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N scale by the numbers

Read the N Scale Insight column from the November 2018 Model Railroader
MRRNS1118_01
This Wheels of Time N scale 50-foot boxcar weighs 1.2 ounces, making it close enough to the National Model Railroad Association-recommended weight of 1.1 ounces.
Bill Zuback photo

Scale model railroading couldn’t exist without numbers, some that are very important and some that are not important at all, but fun to play around with. This column is for those who model in N scale, so let’s look at N scale numbers, starting with the two most critical, 9mm – the track gauge – and 1:160 – the scale proportion. How closely are these numbers related to one another, which is another way of asking, how accurate are our models?

The standard track gauge in North America is 4'-81⁄2" (561⁄2"), so let’s divide that by 160, and we come up with .353". There are 25.4 millimeters in an inch, so we’ll multiply that by .353 and we arrive at 8.97mm, meaning that for all practical purposes, our track gauge is dead on. If we divide 8.97 by 9, we find our models are 99.7 percent accurate. That’s way more than good enough for me.Just for kicks I ran the same numbers for HO and found it to be 99.9 percent accurate. Shucks, I figured we had them.

Developing the numbers. The first N scale trains aimed at the American scale model railroading market were developed in Germany by Arnold and Trix, following a strategy that had succeeded earlier in model train manufacturing, making trains half the size of the most popular scale. In this case N was roughly half the size of HO, which was roughly half the size of O.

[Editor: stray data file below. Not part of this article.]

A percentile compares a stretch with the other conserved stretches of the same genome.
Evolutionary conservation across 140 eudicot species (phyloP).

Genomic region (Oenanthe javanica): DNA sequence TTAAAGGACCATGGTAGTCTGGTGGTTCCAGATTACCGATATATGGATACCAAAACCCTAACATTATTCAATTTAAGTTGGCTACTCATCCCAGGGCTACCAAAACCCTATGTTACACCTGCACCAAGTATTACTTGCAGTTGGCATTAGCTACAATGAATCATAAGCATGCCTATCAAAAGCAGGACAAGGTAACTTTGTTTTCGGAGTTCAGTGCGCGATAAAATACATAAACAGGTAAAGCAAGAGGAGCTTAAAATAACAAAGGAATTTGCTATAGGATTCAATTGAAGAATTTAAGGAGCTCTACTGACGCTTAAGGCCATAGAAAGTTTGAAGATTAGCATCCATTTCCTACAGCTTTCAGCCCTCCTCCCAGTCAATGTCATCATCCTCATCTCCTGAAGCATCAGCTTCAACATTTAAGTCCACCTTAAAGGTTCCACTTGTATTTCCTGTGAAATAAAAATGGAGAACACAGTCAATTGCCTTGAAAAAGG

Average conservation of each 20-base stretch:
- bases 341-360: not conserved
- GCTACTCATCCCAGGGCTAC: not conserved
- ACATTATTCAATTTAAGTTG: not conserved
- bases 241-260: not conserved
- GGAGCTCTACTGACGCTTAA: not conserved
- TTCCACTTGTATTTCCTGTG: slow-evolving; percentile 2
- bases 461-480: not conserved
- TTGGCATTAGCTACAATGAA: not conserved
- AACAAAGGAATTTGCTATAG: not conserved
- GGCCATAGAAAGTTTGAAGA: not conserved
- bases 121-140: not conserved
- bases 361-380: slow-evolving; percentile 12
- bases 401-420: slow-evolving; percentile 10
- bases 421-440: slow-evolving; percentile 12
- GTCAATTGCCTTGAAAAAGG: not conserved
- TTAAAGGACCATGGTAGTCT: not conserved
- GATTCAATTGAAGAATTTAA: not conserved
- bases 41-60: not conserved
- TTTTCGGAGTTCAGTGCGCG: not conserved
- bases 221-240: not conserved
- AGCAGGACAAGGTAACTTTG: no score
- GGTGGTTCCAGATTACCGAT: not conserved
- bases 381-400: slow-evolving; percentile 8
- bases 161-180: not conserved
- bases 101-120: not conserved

HO track gauge is 16.5mm, so at 9mm, N scale is .75mm larger than half. Also at a modeling scale of 1:160, N scale trains are a bit larger than half HO size, 54 percent actually.

One consequence of this is that if you build a model from an HO drawing and just divide the measurements by 2, your model would not be N scale. You need to use a scale rule and convert the measurements.

The third dimension. To say that N scale is roughly half the size of HO is to tell only half the story. Like all objects, our models exist in three dimensions, so they’re half as long, half as tall, and most important, half as deep, meaning they occupy only one-eighth as much space. This is why when you look at HO and N models side by side, the N models look much smaller than half-size. It’s simply because they are. That’s what gives us an enormous advantage when it comes to building large scenic features such as mountainsides and broad rivers in the same given space.

Scale weight. It’s of absolutely no importance when it comes to model train operation or anything else, but I find it fun to compare the weight of our models versus what they would weigh if blown up to prototype size.

To start with, the National Model Railroad Association (NMRA) recommends that N scale cars weigh an initial .5 ounce plus an additional .15 ounce for each inch of car length. This comes out to 1.1 ounces for an N scale 50-foot car. For-tunately, you’ll find most enclosed cars you buy come very close to this standard.

Now for the tire pump exercise. We’ll blow up the car by a factor of 160 cubed, which is 4,096,000. (That’s right folks, over 4 million times.) Our prototype-size plastic car would weigh 4,505,600 ounces, which divided by 16 gives us a weight of 281,188 pounds, or about 140 tons. A prototype 50-foot boxcar weighs between 35 and 40 tons. If we imagine our car has a 100-ton capacity and is loaded, then our empty car weighs as much as the prototype car would weigh, if loaded.

This seems hard to believe, but the sides, roofs, and floors on models are typically about 1⁄16" thick, which is a scale 10". Solid plastic walls that thick would be pretty darn heavy, whereas prototype car walls are made of steel structural shapes and sheets that combine to be about 10" thick, or about the same thickness as the plastic walls on our models.

As far as model railroading goes, prototype cars weights have nothing to do with anything, except being fun to think about. Real railroads do what they need to do to keep cars on the tracks, and we do what we need to do. It would be nearly impossible with scale-weighted, empty cars. They’d almost float away.

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